Data from the Sidran Institute and National Institutes of Health, Department of Veteran Affairs show that 70 percent of U.S. adults have a history of traumatic experiences. The percentage equals 223.4 million citizens. 20 percent of the people with trauma or 44.7 million residents develop Post-Traumatic Stress Disorder (PTSD).
Typical Workplace PTSD Cases
Job-related post-traumatic stress disorder may occur among employees involved in employer automobile accidents, workplace fires, physical assault, or emotional abuse. PTSD can arise because of career occupations.
• A firefighter, military serviceman, or police officer who witnessed a gruesome or horrific incident. For example, firefighters, police officers, and emergency healthcare workers have a high chance of experiencing trauma and developing PTSD.
• Medical facility worker observing mass deaths.
• A learning institution staff witnessing the mass shooting by a gun-wielding gangster.
• Slip and fall accident at the workplace.
• Chemical effects on mental health at a manufacturing plant or laboratory.
Workers Compensation Claims Based on PTSD
PTSD symptoms do always show after the traumatic incident. The American Psychiatric Association’s diagnostic manual cites late-onset PTSD or “delayed expression PTSD.” Approximately 25 percent of PTSD-related workers compensation claims face challenges for late filings.
The law recognizes PTSD as the psychobiological mental or emotional disorder affecting the survivors of natural disasters, serious accidents, terrorist attacks, emotional losses, abuse or assault. Phoenix workers compensation lawyers say that PTSD falls into three general categories:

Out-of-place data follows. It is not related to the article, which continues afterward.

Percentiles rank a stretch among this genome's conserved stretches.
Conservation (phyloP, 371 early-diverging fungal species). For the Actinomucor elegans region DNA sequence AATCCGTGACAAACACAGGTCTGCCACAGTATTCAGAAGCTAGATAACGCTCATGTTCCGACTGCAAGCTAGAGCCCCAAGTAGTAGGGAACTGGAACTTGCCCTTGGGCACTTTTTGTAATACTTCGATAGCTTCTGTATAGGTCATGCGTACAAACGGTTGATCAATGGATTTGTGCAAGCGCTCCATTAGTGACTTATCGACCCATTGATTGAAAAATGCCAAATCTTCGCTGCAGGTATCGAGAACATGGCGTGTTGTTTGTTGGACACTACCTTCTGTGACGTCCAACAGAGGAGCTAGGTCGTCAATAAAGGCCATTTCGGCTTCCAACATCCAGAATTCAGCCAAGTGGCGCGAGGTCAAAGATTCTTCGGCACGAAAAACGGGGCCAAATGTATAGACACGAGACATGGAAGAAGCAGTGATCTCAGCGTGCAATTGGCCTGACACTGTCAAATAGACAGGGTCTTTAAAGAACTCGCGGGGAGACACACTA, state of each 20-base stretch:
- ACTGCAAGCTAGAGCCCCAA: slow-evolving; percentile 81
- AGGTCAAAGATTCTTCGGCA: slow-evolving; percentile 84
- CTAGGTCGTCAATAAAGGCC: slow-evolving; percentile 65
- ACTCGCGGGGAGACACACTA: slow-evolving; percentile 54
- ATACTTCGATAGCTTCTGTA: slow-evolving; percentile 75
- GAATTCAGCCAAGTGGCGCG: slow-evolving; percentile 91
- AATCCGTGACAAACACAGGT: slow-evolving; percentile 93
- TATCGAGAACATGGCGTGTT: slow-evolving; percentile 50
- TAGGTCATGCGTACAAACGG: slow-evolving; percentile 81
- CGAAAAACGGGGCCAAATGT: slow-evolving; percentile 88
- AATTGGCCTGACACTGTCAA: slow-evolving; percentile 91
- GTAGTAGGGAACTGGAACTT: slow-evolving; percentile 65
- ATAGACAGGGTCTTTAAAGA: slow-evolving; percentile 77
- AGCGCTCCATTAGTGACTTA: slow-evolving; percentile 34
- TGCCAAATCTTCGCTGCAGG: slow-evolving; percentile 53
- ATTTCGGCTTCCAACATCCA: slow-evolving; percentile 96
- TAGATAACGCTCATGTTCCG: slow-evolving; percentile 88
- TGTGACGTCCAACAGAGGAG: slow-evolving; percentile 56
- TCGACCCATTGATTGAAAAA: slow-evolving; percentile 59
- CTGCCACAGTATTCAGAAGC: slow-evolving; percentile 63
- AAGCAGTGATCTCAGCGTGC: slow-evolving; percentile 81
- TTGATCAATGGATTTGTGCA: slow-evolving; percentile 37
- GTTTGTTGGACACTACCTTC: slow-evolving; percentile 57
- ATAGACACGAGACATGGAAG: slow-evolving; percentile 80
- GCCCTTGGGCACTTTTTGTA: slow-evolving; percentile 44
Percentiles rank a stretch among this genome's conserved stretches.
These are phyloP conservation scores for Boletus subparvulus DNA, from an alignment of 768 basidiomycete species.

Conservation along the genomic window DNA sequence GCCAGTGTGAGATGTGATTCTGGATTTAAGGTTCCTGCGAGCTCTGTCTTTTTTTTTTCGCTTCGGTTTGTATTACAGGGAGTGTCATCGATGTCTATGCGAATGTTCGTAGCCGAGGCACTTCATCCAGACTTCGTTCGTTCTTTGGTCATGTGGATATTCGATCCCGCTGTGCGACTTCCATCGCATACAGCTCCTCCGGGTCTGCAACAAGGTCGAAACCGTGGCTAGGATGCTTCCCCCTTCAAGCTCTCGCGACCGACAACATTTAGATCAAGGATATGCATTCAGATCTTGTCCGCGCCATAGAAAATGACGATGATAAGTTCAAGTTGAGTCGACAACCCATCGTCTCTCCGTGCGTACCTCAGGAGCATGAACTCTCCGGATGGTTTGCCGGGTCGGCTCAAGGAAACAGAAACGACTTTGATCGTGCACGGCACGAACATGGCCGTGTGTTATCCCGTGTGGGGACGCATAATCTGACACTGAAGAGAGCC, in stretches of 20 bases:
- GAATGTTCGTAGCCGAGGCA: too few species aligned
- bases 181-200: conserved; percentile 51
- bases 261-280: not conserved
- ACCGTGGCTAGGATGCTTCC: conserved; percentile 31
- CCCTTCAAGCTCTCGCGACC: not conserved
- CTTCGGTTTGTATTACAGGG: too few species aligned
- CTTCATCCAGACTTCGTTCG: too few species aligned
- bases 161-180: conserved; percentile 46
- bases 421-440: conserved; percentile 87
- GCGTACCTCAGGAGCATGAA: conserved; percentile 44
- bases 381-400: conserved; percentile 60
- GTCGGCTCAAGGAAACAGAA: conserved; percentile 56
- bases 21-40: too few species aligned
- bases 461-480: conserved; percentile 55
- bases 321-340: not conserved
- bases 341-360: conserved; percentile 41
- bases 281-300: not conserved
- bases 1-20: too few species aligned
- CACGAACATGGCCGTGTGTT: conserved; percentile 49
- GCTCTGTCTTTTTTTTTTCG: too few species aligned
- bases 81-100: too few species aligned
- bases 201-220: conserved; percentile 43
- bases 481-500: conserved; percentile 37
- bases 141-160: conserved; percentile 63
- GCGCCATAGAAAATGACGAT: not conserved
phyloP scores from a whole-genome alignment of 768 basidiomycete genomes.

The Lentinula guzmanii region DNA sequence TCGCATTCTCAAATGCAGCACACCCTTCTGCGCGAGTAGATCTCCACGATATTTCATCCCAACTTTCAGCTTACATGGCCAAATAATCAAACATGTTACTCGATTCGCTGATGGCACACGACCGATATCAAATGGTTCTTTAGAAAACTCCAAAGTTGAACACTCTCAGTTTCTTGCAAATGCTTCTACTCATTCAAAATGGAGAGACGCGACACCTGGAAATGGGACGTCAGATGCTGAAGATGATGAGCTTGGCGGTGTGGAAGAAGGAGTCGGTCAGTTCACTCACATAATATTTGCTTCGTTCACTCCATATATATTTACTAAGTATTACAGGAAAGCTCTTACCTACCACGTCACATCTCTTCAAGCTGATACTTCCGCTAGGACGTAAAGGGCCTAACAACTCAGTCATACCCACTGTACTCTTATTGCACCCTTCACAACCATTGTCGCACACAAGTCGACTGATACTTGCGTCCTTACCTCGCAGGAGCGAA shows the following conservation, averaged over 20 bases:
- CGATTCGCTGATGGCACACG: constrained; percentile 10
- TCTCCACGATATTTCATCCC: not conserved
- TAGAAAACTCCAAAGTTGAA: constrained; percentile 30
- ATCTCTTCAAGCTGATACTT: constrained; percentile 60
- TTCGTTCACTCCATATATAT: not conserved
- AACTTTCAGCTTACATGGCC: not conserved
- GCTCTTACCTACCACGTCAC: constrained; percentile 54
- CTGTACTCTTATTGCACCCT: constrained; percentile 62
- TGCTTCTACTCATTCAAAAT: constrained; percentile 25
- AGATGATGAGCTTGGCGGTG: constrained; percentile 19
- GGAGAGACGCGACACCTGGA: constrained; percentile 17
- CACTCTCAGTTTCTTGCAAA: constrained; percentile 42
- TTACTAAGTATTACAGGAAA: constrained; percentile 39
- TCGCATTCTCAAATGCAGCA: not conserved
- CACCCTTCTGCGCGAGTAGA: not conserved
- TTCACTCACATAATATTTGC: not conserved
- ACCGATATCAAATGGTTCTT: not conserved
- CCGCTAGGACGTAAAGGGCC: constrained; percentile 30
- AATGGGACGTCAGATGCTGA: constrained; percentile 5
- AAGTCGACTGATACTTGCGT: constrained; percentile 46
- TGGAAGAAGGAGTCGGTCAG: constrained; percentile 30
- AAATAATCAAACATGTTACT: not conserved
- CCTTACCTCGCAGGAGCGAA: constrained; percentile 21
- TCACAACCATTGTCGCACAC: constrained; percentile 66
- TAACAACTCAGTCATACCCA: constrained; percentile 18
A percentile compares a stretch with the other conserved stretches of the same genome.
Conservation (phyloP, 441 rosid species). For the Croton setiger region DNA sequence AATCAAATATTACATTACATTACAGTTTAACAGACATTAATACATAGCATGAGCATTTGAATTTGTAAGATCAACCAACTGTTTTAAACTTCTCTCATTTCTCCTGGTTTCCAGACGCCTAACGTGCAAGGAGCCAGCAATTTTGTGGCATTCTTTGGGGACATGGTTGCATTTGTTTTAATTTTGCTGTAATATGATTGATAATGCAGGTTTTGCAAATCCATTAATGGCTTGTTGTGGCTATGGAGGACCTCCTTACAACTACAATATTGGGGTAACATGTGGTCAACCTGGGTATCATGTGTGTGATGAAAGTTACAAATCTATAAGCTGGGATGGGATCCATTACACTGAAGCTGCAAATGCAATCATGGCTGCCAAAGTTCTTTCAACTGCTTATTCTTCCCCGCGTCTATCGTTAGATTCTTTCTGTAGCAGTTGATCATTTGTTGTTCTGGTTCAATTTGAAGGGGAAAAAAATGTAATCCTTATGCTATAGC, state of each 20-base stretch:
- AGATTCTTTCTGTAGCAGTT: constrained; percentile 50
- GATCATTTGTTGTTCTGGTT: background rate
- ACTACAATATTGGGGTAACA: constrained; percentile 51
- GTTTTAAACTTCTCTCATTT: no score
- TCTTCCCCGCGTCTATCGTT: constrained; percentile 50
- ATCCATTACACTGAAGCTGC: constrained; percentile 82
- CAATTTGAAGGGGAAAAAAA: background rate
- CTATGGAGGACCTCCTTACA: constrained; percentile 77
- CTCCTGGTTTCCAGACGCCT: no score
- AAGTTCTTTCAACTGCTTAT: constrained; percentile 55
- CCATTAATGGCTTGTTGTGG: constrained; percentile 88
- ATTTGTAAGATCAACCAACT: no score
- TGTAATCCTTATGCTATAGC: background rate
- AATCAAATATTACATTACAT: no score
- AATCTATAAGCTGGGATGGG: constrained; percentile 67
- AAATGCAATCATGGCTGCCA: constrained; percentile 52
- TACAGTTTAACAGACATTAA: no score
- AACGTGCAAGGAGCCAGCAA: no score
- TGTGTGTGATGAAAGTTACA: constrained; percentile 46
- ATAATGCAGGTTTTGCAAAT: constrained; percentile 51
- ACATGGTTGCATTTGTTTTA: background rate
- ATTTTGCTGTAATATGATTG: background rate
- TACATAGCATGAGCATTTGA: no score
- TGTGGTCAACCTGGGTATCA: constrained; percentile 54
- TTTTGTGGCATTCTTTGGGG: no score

• Trauma that leads to mental stress and physical injury
• Cases of physical trauma resulting in psychological damage.
• Mental stress producing psychological harm.
Genuine Workplace PTSD Benefit Claims
To prove that post-traumatic stress disorder emanates for your service to the employer, you need an attorney who can document the PTSD symptoms. Treatment records from a mental fitness specialist are necessary too. The attorney will partner with a psychologist or psychiatrist to provide expert testimony. You need to ask the treating physician for a written professional opinion linking the PTSD with the workplace injuries.
Proof of your inability to work can help in a significant way. Co-workers, friends, and family who write statements to backing up the claims that the PTSD limits your income earning potential will strengthen your case. Further, your worker’s compensation claims lawyer will use the pre-injury mental health status versus the post-trauma condition to argue your litigation.
Your claim for workers compensation may rely on the symptoms below:
• Anxiety or depression
• Jumpy behavior, being easily startled, or flashback of the traumatic incident.
• Self-destructive and violent behavior.
• Anger or irritability.
• Emotional detachment.
• Memory loss.
• Obsessive-compulsive behavior.
Post-traumatic stress disorder can cause headaches, high blood pressure, ulcers, heart attacks, stroke, fatigue, diarrhea, or vomiting. In 2015, Arizona Senate subcommittee approved a bill workman’s compensation to include police officers with PTSD. Senate Bill 1443 added post-traumatic stress disorders to personal injury benefits.
Depending on the severity of your documented post-traumatic stress disorders, you deserve compensation whether your damages are temporary or permanent. The benefits may cover partial or full disabilities. Litigants have the right to lost wages benefits and medical treatment reimbursements.